Journey Through Time
Create a "long" time line.
1. The students will be able to sequence events.
2. The students will be able to apply measurement to chronological time.
Bison traveled over the land bridge during the Illinoisan Glacial Age from Asia to North America. Since their arrival, they have had a major impact on American history.
Famous European explorers noted the bison as they explored the land. Two of these explorers included Hernando Cortez and Alvar Munez Cabeza de Vaca. Cortez saw a bison in Montezuma's menagerie. In contrast, Cabeza de Vaca is said to be the first white man to see bison in the wild.
Bison were essential to the Native American way of life. They utilized every part of the bison for something. In addition to relatively large quantities of meat, these animals provided hides to make clothing and shelter. The bison were also interconnected to Native American religion, folklore, and art.
As time progressed, the bison were faced many difficult times. Disease reduced the number of bison and wiped out the middle herd dividing the bison into a northern and southern herd.
Hide hunters set out to make their fortunes killing bison for their hides leaving the remainder of the bison to rot wasting meat and other useful parts. Once the bison were depleted, a trade in bones for china and other products developed.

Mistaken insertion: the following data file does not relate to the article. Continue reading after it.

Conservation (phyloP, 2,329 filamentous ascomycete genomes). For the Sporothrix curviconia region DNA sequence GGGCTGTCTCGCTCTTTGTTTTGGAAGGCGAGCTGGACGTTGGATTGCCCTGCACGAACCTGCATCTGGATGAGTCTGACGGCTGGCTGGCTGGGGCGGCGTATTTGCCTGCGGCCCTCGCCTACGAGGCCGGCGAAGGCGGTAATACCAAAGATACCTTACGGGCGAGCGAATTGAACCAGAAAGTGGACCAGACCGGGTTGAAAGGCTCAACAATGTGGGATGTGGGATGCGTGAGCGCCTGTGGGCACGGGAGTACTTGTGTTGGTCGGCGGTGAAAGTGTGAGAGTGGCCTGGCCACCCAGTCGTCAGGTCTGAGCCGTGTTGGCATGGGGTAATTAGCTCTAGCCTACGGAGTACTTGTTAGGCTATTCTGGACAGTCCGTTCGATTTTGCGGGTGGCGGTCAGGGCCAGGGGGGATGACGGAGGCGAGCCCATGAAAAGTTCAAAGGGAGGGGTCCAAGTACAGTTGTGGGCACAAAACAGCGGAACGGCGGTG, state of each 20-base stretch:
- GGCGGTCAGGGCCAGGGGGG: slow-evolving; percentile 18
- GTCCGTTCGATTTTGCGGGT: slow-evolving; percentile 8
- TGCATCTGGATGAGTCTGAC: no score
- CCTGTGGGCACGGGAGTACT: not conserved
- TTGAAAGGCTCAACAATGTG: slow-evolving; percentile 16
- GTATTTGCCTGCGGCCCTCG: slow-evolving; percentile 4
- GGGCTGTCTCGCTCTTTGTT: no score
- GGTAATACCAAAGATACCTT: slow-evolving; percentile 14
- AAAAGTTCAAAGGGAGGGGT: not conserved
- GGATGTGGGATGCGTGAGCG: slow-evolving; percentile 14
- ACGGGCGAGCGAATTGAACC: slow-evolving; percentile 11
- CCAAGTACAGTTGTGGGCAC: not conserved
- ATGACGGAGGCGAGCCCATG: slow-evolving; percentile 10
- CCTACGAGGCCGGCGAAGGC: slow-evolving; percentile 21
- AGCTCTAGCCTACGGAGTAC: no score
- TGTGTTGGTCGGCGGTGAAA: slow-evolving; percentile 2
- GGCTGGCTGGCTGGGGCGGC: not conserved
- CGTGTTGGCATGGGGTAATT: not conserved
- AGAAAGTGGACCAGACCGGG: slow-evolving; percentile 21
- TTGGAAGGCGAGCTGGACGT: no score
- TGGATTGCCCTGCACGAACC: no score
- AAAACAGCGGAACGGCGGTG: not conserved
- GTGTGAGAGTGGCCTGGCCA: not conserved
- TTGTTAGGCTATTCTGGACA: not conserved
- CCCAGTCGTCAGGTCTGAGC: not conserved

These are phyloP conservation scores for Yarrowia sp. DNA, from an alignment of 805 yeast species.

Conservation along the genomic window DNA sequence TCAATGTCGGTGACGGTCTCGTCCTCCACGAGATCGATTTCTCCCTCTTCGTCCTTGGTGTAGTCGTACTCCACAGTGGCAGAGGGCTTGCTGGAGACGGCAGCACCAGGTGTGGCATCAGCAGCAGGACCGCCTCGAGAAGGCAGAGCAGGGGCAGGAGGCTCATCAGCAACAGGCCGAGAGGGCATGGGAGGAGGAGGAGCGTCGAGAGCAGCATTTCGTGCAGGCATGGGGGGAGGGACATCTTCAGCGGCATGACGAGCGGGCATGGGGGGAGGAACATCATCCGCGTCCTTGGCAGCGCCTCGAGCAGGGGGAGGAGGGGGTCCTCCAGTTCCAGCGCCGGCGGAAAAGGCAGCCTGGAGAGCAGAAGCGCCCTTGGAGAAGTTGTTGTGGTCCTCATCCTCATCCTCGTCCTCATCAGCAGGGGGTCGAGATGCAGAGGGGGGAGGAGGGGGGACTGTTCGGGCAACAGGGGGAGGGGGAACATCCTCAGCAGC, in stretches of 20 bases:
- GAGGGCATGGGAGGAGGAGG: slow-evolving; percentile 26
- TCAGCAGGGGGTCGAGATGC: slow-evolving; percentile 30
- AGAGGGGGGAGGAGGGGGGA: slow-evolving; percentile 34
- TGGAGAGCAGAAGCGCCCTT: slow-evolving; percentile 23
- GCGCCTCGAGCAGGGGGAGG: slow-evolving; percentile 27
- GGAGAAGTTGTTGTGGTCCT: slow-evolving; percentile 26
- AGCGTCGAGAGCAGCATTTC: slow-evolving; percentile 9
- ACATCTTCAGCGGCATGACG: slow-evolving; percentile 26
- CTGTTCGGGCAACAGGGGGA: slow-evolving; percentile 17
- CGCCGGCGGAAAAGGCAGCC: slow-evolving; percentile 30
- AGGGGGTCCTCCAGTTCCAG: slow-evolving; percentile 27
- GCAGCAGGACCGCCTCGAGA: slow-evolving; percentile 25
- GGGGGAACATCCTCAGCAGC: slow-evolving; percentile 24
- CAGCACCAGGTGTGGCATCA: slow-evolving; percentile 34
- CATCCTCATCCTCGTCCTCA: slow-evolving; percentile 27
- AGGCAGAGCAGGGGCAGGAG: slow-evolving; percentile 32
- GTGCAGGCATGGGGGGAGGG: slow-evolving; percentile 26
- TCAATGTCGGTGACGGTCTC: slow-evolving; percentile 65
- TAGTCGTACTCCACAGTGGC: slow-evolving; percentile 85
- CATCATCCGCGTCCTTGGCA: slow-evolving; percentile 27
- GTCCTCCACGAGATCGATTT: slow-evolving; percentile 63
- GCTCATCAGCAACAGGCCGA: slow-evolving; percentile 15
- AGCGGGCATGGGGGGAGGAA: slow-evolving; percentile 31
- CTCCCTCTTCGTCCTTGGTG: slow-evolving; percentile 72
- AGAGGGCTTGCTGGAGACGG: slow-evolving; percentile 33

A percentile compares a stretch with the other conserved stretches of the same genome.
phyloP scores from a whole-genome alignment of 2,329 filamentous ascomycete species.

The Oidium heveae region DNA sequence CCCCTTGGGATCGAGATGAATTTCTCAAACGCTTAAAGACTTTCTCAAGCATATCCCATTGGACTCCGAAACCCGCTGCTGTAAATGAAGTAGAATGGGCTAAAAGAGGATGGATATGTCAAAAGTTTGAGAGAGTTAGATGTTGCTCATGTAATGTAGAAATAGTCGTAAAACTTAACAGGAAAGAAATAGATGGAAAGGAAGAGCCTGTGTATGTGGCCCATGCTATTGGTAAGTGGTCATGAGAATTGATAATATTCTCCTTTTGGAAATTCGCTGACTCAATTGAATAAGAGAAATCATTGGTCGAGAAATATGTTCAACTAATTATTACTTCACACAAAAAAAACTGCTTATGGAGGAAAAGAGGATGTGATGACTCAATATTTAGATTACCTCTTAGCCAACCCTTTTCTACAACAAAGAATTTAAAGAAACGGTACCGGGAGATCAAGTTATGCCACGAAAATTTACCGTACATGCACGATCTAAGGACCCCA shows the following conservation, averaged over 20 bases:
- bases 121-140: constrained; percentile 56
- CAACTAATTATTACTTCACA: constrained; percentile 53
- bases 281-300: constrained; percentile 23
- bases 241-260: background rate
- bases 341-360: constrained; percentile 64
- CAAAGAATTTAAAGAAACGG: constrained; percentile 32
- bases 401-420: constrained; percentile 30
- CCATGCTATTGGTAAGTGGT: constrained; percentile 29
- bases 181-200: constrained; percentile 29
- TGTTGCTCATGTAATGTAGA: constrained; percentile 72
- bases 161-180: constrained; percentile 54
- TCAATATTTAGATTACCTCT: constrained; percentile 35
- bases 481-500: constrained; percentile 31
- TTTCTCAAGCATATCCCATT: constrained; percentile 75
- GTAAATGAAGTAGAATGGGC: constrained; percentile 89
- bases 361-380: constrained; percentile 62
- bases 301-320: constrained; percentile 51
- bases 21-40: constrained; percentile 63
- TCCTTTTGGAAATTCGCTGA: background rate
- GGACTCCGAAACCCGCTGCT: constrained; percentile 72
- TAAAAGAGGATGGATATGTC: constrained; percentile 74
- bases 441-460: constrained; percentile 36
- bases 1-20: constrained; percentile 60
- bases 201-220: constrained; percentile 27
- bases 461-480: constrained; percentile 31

The bison were practically eliminated but fortunately a few individuals saw the bison were in danger. Charles & Mary Goodnight captured and raised bison calves on their ranch. Later some parks and reservations were set up to provide the bison with a safe area to roam. Finally the last of the wild bison in the Texas Panhandle were moved to Caprock Canyons State Park.
3. Markers or crayons
5. Measuring Tape
1. After reading the students the information, have them create a time line. They may work in pairs or as individuals.
2. Cut the date/event squares into squares. Allow each pair/person to select a specific event in bison history and have them illustrate the event on a single sheet of paper. Make sure the year is on the paper.
3. Review with students that events are placed in order from past to present. Allow the students to place the events in order.
4. Place and tape the ordered events on the wall creating a "long" time line.
5. Travel as a class through time stopping at each point along the way. Have the students act as conductors. Each pair should tell about their event in history and present their illustration of the event to the other students and teacher of the class.